“The nature of [the Christian] concept of the flesh is that we are bent toward being self-preserving and self-exalting. Somehow that bent gets fed and flourishes as we become more visible to an approving public. Leading a very large church can be extremely difficult to do well, and almost dangerous from that standpoint.”
(Brian Sanders – Dallas News) This summer, one of the nation’s largest and most influential megachurches suffered the loss of its senior leader and entire governing board, an event that has escalated a conversation about whether the megachurch model is sustainable.
Willow Creek Community Church in the Chicago suburb of South Barrington, Ill., boasts 26,000 weekly attenders and six satellite campuses. It is the hub for the Willow Creek Association, a global network of churches and ministry training programs that includes more than 13,000 member churches in 45 countries. And it hosts an annual event called the Global Leadership Summit that attracts 10,000 attenders and 156,000 viewers at simulcast sites worldwide. Summit speakers have included Jimmy Carter, Bill Clinton, Colin Powell, Tony Dungy, Jack Welch, Carly Fiorina, Jim Collins and Bono.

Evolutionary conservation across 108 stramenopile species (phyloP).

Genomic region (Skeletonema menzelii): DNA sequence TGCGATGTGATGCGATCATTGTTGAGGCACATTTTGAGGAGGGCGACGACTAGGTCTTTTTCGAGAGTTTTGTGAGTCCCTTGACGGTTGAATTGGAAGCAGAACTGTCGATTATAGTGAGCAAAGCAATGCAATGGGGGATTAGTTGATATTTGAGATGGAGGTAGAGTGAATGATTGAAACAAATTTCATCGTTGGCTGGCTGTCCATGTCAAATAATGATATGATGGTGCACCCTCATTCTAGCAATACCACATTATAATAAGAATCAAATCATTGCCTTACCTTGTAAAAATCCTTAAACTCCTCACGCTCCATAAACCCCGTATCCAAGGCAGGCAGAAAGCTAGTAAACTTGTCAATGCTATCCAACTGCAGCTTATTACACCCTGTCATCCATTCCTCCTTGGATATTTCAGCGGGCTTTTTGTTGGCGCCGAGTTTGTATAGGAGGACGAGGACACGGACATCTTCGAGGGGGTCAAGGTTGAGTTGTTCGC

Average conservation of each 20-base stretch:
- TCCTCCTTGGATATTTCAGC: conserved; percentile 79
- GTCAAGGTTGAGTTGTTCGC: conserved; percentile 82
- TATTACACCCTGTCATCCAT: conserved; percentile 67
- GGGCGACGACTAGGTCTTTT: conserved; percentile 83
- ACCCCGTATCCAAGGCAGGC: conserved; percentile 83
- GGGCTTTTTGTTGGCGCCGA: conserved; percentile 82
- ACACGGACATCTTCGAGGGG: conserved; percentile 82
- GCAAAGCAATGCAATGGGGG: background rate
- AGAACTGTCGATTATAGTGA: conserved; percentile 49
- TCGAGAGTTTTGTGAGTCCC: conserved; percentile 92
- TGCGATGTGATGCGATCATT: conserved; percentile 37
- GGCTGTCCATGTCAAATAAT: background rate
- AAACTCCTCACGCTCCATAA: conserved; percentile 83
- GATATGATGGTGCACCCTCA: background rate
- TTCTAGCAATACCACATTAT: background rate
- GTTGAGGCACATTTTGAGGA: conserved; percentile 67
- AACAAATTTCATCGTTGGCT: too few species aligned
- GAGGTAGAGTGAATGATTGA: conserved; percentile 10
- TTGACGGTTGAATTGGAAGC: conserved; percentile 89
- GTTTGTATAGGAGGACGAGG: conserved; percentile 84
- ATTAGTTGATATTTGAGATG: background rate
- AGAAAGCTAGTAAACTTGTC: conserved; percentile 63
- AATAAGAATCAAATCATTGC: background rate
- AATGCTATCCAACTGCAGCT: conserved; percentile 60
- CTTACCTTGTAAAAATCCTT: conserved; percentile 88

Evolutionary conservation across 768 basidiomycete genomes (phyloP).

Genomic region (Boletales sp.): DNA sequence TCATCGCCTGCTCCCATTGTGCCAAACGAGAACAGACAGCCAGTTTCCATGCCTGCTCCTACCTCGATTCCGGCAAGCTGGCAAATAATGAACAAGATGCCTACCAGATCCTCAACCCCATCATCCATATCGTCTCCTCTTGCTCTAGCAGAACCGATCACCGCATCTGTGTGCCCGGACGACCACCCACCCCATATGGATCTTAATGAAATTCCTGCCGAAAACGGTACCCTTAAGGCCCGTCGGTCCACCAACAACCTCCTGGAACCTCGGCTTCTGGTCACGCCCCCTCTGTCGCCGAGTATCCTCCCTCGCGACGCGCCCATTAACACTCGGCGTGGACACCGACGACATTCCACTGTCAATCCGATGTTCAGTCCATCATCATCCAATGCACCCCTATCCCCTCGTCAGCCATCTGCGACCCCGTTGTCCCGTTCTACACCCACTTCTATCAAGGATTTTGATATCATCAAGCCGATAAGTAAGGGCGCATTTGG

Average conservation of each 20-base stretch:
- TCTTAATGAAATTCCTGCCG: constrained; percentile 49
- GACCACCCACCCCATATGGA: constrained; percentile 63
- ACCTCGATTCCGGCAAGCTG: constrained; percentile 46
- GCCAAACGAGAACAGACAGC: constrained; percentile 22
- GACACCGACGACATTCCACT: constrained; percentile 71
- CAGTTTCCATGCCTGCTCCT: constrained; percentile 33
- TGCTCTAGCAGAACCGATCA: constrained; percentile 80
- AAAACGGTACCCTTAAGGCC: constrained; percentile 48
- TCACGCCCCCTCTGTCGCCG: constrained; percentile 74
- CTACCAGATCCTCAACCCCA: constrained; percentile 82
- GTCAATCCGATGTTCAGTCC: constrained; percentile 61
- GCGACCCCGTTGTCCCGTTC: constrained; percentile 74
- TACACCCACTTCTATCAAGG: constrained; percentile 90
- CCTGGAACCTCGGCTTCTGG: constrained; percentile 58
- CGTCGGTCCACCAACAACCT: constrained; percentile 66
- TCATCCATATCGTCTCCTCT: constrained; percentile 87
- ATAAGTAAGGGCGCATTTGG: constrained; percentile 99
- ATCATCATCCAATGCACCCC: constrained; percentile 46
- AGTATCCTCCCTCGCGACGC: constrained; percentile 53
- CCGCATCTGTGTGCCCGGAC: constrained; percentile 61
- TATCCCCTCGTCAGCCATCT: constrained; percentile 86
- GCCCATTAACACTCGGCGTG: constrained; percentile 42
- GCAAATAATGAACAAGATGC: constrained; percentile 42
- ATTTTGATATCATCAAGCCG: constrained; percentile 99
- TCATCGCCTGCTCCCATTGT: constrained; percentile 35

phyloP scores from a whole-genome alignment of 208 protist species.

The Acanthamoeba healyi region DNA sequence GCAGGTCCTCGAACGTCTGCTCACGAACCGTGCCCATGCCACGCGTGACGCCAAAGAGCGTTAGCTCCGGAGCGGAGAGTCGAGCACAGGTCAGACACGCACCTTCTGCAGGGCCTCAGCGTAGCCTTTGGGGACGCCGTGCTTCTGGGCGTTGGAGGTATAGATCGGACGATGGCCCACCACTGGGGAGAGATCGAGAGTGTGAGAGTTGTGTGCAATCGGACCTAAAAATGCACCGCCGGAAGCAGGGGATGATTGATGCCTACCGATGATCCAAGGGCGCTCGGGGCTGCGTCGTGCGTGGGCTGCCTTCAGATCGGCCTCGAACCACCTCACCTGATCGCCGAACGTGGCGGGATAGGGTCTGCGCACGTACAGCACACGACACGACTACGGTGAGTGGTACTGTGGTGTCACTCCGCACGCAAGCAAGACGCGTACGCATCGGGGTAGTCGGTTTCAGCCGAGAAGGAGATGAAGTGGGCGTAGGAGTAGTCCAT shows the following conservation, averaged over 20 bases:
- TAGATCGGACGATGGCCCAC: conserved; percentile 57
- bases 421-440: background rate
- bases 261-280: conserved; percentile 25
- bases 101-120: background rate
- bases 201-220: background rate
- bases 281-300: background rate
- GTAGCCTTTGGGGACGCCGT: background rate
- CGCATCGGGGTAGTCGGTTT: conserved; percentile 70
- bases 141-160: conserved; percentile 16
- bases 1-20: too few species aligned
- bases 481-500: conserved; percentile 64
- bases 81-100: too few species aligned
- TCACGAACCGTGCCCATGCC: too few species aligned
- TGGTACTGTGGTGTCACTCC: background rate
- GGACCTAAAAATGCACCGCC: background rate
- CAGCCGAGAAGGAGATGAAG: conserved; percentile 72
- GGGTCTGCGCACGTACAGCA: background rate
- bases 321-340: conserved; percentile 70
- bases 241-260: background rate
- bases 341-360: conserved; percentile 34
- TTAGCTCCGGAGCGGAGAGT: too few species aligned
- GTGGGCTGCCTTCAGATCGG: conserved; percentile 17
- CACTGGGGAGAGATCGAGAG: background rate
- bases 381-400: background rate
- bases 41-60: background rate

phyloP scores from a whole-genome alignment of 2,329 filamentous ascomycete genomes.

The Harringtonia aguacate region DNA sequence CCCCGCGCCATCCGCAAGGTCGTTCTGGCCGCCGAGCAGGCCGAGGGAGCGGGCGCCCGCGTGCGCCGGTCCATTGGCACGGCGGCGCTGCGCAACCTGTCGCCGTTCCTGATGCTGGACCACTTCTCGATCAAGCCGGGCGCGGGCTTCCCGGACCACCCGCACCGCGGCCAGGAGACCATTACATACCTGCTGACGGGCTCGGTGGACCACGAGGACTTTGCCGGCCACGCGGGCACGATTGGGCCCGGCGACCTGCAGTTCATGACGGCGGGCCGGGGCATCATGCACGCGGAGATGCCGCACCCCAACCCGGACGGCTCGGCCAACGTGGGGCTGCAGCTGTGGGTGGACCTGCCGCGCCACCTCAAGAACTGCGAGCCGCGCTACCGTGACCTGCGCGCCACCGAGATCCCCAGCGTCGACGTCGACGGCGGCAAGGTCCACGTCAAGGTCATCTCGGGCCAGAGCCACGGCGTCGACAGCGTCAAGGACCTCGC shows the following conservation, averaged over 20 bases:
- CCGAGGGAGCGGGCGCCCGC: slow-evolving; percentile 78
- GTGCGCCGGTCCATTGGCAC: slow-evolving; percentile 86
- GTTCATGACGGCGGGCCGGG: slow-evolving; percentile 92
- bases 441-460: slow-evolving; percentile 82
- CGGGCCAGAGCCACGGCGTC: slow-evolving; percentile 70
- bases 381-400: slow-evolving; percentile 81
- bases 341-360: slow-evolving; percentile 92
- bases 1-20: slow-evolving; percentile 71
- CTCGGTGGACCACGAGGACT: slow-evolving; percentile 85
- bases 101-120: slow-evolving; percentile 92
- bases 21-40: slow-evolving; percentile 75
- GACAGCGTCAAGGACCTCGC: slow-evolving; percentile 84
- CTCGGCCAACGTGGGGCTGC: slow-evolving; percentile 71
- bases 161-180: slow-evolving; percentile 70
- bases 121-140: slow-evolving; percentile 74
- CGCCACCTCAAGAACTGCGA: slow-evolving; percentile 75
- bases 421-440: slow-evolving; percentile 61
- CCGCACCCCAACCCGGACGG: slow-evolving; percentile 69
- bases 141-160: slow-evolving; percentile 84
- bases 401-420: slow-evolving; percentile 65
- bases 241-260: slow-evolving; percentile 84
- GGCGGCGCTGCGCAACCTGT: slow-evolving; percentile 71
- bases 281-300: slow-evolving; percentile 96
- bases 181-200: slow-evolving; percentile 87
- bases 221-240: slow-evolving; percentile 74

In other words, Willow Creek is huge. In the evangelical world, it casts an enormous shadow.
Now, after allegations of inappropriate sexual conduct by its senior leader, Bill Hybels, Willow Creek faces an existential crisis. Thousands have left already — almost 38,000 fewer people tuned into the Global Leadership Summit in August than the year before.